The Resolution Wars

MP3’s are dying, thank god. MP3 is a transitionary technology that has overstayed it’s welcome.


Visual representation of “lossy”. These pixels are what is lost when this image is compressed using mpeg.

If you believe lossy MP3 is all you need for music, goodbye. Come back when you want to listen. Yes 320k is better than 192k or 128k. Yes it’s getting close to CD quality.

It’s still less than half the data of a CD file, not to mention CD is 37 year old digital technology!

MP3/MP4/AAC is just the lowest common denominator. It has no place in a discussion about quality. CD quality is 600-1400k so you can just get CD quality these days, even streaming with Tidal.

Once you leave the world of lossy and get to real resolutions, you won’t go back.

Confused with all the combinations of bit depth and sample frequencies available: 16/44, 24/44, 16/48, 24/96, etc.?

So what do you need?  Avoid buying expensive 16 bit. Don’t pay new prices for it, unless it’s the best that material ever hopes to be released at.

Demand 24 bit versions and pay full price for 24 bit versions.

  • 24/44 is awesome enough for The Beatles and The Cars, two amazing bands
  • 24/88 and 24/96 are the emerging standards for hi-res audio
  • 24/192 is the highest resolution anyone works at and is starting to become popular

I haven’t heard 16/48 in 20 years but I can assure you that 16/44 is not able to deliver the full audio signal -if- the material is from higher resolutions or analog masters.



One part of one inner ear – the most amazing vibration detector I can imagine. Every component does multiple tasks with such detail and subtlety that some of our finest machines could only hope to match it some day.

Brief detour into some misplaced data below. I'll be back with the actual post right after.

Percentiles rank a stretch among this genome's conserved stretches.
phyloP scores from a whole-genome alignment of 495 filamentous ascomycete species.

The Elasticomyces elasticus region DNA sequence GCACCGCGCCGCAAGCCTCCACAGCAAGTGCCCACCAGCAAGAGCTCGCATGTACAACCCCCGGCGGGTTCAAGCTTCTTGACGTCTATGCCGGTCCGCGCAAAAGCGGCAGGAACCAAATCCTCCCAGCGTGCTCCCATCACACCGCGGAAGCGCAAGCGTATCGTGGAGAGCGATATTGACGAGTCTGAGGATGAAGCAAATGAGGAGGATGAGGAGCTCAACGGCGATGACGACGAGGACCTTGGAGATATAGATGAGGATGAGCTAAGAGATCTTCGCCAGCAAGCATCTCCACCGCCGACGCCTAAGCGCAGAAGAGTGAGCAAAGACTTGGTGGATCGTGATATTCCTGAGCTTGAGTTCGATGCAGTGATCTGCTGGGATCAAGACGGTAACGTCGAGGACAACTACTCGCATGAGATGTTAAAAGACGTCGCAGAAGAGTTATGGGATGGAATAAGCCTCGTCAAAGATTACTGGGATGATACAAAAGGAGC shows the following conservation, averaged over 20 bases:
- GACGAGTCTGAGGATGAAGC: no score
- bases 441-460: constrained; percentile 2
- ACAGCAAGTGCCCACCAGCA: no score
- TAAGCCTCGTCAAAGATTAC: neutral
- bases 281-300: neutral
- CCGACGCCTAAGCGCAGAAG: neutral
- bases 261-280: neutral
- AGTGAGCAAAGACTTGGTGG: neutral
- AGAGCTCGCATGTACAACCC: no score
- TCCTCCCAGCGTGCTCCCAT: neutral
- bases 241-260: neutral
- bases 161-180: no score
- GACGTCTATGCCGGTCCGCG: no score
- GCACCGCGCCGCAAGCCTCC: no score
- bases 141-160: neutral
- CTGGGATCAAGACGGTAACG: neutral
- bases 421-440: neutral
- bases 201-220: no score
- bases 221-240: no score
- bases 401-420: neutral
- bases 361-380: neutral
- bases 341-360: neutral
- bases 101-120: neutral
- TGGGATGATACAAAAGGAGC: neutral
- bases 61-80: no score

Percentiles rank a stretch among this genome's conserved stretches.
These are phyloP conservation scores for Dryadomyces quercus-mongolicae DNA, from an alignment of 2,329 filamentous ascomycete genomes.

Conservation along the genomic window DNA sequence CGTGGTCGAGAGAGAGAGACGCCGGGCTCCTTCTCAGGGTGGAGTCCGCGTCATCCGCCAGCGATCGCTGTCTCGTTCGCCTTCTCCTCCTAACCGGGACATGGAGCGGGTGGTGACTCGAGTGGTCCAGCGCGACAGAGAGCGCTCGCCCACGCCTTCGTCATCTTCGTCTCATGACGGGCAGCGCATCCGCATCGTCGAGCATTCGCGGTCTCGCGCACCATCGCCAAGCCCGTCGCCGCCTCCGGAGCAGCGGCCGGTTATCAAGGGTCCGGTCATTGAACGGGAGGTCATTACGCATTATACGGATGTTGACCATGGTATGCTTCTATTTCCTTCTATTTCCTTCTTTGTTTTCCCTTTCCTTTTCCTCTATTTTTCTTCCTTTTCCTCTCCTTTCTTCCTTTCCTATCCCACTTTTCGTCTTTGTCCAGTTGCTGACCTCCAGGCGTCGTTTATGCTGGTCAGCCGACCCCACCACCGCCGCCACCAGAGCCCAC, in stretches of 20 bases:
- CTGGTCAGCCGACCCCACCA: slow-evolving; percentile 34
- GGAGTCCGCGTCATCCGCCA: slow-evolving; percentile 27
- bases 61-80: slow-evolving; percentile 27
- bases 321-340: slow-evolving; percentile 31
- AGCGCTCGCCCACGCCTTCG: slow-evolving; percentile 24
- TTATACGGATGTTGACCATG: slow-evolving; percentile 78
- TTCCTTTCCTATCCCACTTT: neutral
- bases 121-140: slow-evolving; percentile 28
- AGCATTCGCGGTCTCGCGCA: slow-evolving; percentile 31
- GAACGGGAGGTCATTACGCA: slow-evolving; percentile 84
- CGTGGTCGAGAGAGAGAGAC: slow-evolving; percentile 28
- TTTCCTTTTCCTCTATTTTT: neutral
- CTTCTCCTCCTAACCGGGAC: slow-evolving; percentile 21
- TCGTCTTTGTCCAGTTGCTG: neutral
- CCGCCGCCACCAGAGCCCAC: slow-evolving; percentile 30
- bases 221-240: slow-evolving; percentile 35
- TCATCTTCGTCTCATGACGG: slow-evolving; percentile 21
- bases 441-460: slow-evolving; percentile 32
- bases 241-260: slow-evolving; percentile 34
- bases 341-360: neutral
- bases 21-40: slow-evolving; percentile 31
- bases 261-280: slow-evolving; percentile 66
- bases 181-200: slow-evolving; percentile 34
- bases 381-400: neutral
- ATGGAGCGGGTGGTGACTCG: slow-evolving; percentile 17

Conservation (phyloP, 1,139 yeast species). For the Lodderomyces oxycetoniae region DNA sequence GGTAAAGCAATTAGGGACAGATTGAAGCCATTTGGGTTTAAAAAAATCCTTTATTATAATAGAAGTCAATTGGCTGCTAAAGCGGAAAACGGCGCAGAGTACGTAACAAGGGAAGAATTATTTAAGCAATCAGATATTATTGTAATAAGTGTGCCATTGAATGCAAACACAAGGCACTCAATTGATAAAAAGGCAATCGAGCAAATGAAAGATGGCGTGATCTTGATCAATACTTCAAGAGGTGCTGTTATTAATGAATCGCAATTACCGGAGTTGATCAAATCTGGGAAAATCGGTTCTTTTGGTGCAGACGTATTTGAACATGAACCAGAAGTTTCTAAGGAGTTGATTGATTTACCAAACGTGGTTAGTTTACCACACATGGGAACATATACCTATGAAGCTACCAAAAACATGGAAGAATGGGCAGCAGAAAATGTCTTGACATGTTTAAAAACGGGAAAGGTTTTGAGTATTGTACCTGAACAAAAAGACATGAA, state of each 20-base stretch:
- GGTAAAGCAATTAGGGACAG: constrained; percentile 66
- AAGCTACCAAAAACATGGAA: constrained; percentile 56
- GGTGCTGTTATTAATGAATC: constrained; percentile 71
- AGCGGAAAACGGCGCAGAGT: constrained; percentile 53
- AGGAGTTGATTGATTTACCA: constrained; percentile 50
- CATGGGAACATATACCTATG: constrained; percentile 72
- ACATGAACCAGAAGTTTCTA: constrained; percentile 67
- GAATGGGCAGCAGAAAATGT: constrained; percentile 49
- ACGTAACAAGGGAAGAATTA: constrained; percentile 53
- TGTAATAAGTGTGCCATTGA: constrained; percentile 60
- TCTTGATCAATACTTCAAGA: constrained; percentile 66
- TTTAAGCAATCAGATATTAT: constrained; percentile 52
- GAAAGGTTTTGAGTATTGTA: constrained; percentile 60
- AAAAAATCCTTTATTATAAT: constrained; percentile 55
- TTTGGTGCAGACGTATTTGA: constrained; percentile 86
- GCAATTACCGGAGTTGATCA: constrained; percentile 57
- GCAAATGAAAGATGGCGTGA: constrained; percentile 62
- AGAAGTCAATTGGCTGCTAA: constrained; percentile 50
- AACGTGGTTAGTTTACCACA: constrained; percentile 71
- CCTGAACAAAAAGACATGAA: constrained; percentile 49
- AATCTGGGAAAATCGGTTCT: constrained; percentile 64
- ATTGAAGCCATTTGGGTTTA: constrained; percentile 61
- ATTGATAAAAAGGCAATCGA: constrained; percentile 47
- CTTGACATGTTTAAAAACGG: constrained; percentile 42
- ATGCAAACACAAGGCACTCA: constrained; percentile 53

To spell out audio resolutions in human terms: you need at least 18bits of space to store the data and you need about 30k of undamaged samples per second.

If they had a format of 20/60 it would have been perfect for CD, but they didn’t, so we have to overshoot a bit since the format is just the container. The music is the content and you don’t want the container smaller than the content.

In 1977-78 when the CD was being designed, this was a necessary compromise for reasons that have long since expired.

This 18/60 threshold is about the total of what we can detect as humans, so to me, 24 bit is the indicator of true high-resolution audio.  Higher sample rates might give you slightly more detail and audio data, but to my ears 24 bit is the primary upgrade.


There's a lot going on inside your ears.

At a micron level inside of the human inner ear. There are thousands of these tiny hairs positioned into arrays at multiple depths, each able to detect certain frequencies and timbres. 


Inside the human ear there are thousands of microscopic hairs. Each hair sways, the entire mechanism can also move, and opposite this area there is a mysterious fluid that appears to defy physics while it adjusts it’s location and density based on the sound.

Some researchers believe this fluid performs a liquid-based form of compression/limiting/expansion as well as EQ and is controlled by still unknown forces.

That’s serious resolution right there – self-organizing liquids and moveable micron-microphone arrays?  320k/sec is not holding that, nor is 1400k/sec.